• March 04, 2020

Discussion:

Some thoughts from Sport for Life

The Benefits of Equal Playing Time for the Youth Athlete:

  • Avoid contention among players. Youth are sensitive to and intuitive with favouritism regardless of the intention of the coach. Perceived favouritism demoralizes players, creates resentment, and they fail to try their best. In the worst-case scenario, they give up the sport. Team wins at the experience of individual self-esteem are in fact, losses.
  • Minimize player fatigue. If the top players get exhausted due to too much playing time, and the other players have limited game experience, it could cost the whole team in tough physical games.
  • Maximize player development. People learn by doing and without access to playing time and game-specific situations, players cannot learn. “Competitiveness” of sport should be about self-improvement and setting attainable goals. Winning is inherent in sport and is difficult to de-emphasize. However, winning at the cost to the individual impedes player, team, and club development as well as the advancement of sport.
  • Active for life. Players may choose to play soccer as a purely recreational activity regardless of their level of ability of disability. Soccer can be enjoyed as an integral part of any personal lifelong wellness plan. Adult players can also become active in the coaching and administration of the sport. The recruitment and retention of players, coaches, referees and administrators is key to the ongoing development of both grassroots and elite soccer in Canada.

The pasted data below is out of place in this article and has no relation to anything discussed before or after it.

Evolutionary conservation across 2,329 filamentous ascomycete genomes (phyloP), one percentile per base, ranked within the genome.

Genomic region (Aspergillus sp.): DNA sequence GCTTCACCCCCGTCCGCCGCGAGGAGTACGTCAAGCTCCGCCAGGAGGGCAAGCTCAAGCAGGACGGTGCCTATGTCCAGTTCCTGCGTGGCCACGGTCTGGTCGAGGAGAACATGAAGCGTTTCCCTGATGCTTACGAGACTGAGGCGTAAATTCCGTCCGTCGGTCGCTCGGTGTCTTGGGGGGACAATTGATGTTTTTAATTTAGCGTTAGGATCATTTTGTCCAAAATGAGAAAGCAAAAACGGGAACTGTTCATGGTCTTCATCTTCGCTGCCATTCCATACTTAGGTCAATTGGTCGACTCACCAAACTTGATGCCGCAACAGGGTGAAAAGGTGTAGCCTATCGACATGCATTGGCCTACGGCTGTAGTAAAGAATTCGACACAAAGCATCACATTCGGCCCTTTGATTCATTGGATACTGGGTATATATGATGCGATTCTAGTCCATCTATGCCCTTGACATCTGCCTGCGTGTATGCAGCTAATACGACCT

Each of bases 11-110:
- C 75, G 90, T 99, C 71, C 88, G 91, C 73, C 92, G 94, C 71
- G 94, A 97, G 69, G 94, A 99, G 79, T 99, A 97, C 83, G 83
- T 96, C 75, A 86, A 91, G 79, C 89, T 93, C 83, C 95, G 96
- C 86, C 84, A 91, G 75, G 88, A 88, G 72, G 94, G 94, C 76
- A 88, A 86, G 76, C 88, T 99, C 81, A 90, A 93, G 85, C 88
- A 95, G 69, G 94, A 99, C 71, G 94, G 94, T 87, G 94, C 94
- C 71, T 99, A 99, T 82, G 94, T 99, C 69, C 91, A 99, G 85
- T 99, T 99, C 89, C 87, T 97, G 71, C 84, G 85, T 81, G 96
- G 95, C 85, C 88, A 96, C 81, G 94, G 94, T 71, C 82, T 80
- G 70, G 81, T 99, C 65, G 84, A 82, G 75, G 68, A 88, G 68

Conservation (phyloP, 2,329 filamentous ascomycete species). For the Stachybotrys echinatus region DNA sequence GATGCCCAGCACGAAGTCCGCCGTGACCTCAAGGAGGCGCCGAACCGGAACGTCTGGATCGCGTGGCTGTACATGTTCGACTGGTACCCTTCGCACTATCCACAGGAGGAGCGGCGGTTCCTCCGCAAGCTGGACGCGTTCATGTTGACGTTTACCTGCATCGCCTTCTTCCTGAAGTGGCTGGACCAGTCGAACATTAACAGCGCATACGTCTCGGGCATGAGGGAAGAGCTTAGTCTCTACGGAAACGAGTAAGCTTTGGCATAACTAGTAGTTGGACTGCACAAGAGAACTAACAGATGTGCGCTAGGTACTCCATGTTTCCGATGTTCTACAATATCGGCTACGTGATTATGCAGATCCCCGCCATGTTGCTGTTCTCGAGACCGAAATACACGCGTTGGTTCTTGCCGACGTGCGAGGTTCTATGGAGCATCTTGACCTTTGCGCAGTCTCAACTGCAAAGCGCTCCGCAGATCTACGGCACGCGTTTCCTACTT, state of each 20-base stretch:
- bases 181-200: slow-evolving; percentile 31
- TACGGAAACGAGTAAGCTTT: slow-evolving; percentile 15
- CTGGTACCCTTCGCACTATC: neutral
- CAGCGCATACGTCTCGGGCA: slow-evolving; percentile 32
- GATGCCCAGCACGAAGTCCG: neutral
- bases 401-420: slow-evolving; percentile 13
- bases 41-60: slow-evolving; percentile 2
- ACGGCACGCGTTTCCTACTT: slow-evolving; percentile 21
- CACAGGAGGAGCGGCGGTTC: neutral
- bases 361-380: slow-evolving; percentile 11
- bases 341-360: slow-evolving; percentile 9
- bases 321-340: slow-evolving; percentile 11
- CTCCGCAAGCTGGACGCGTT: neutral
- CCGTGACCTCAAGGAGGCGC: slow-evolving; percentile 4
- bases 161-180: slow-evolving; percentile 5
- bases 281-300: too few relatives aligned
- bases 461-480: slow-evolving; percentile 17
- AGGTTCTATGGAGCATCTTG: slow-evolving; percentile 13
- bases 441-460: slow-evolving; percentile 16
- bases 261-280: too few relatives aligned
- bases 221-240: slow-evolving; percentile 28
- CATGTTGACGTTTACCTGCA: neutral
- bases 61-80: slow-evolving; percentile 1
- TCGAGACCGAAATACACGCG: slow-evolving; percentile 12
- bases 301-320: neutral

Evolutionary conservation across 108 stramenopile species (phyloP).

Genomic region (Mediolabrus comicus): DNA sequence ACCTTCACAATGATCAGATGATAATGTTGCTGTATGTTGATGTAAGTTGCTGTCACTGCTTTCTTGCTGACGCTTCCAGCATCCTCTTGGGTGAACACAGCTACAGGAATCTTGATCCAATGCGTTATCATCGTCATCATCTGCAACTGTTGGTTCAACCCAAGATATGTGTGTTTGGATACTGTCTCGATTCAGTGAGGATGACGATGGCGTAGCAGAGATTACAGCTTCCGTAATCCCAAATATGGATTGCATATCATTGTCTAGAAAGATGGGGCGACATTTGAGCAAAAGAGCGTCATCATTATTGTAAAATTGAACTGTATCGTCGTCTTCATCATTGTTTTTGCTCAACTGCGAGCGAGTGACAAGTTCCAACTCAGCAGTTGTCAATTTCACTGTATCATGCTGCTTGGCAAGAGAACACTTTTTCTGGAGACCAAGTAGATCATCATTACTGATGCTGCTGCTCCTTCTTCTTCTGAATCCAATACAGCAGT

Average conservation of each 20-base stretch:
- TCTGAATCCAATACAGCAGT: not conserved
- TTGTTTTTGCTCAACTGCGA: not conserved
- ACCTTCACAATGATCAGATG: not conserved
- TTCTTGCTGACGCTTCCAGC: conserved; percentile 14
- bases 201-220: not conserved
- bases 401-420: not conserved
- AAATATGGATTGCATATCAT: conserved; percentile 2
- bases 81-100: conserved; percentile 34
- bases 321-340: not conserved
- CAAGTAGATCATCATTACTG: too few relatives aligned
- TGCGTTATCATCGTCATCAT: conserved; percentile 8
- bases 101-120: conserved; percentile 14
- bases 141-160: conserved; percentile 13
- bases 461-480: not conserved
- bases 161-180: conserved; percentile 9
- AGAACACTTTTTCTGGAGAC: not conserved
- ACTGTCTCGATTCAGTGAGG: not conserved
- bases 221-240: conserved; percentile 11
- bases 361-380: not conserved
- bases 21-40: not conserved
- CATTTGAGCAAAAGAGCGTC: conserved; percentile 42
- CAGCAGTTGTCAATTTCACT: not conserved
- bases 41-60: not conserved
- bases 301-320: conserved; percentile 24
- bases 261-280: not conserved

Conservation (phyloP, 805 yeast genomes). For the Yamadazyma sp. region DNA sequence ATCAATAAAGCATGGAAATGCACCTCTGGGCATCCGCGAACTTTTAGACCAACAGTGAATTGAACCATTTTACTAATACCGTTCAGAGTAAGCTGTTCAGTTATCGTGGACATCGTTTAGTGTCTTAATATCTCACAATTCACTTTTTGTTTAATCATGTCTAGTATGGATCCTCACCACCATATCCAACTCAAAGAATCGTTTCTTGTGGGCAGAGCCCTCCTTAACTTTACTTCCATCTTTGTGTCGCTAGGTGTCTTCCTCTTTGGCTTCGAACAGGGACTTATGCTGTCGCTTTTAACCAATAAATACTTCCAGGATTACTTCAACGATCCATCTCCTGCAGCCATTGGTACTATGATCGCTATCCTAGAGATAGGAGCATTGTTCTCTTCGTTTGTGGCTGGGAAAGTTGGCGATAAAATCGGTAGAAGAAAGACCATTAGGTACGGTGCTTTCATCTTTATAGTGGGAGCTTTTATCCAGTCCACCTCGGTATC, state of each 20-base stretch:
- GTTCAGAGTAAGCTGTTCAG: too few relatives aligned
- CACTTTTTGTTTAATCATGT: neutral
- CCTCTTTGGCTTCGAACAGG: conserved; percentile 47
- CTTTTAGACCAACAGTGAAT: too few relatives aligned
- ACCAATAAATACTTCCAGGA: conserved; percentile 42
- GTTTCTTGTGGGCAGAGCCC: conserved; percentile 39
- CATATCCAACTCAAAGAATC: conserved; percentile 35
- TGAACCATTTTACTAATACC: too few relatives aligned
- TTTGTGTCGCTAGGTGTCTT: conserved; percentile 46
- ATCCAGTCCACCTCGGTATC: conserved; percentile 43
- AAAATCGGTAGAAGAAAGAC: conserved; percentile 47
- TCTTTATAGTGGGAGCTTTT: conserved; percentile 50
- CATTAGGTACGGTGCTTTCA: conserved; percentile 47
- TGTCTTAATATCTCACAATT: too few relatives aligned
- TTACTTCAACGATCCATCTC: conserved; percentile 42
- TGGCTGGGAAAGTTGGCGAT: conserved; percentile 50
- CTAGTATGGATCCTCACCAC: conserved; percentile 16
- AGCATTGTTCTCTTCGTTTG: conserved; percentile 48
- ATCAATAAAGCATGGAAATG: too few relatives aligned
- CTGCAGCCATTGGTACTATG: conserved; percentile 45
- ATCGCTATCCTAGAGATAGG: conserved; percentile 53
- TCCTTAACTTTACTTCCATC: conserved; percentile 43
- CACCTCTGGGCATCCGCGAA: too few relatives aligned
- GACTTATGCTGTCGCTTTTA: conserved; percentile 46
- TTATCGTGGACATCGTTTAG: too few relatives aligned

The Benefits of Equal Playing.Time for the Coach (in addition to those listed above):

  • Avoid contention/confrontation between coaches and parents. Parents will not objectively judge their own child’s ability and coaches should not expect objectivity from parents. If each team member is shown respect, fairness, and given the opportunity to play and develop, parents will not need to judge.
  • Simplify coaching decisions. Exposing players to all situation means that coaches do not need to guess about who can do what or handle what. Knowing what your athletes can do in a game situation makes coaching easier.
  • Improve team chemistry. Focus comes when players perceive that everyone is being treated fairly and working as a team. Plus, athletes who are having fun have better games and practice attendance.

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Coach Responses

Do you integrate equal playing time with you team? If so, how do you do it?

Does it alter during big games or championship weekends?

Share your tips and best practices!

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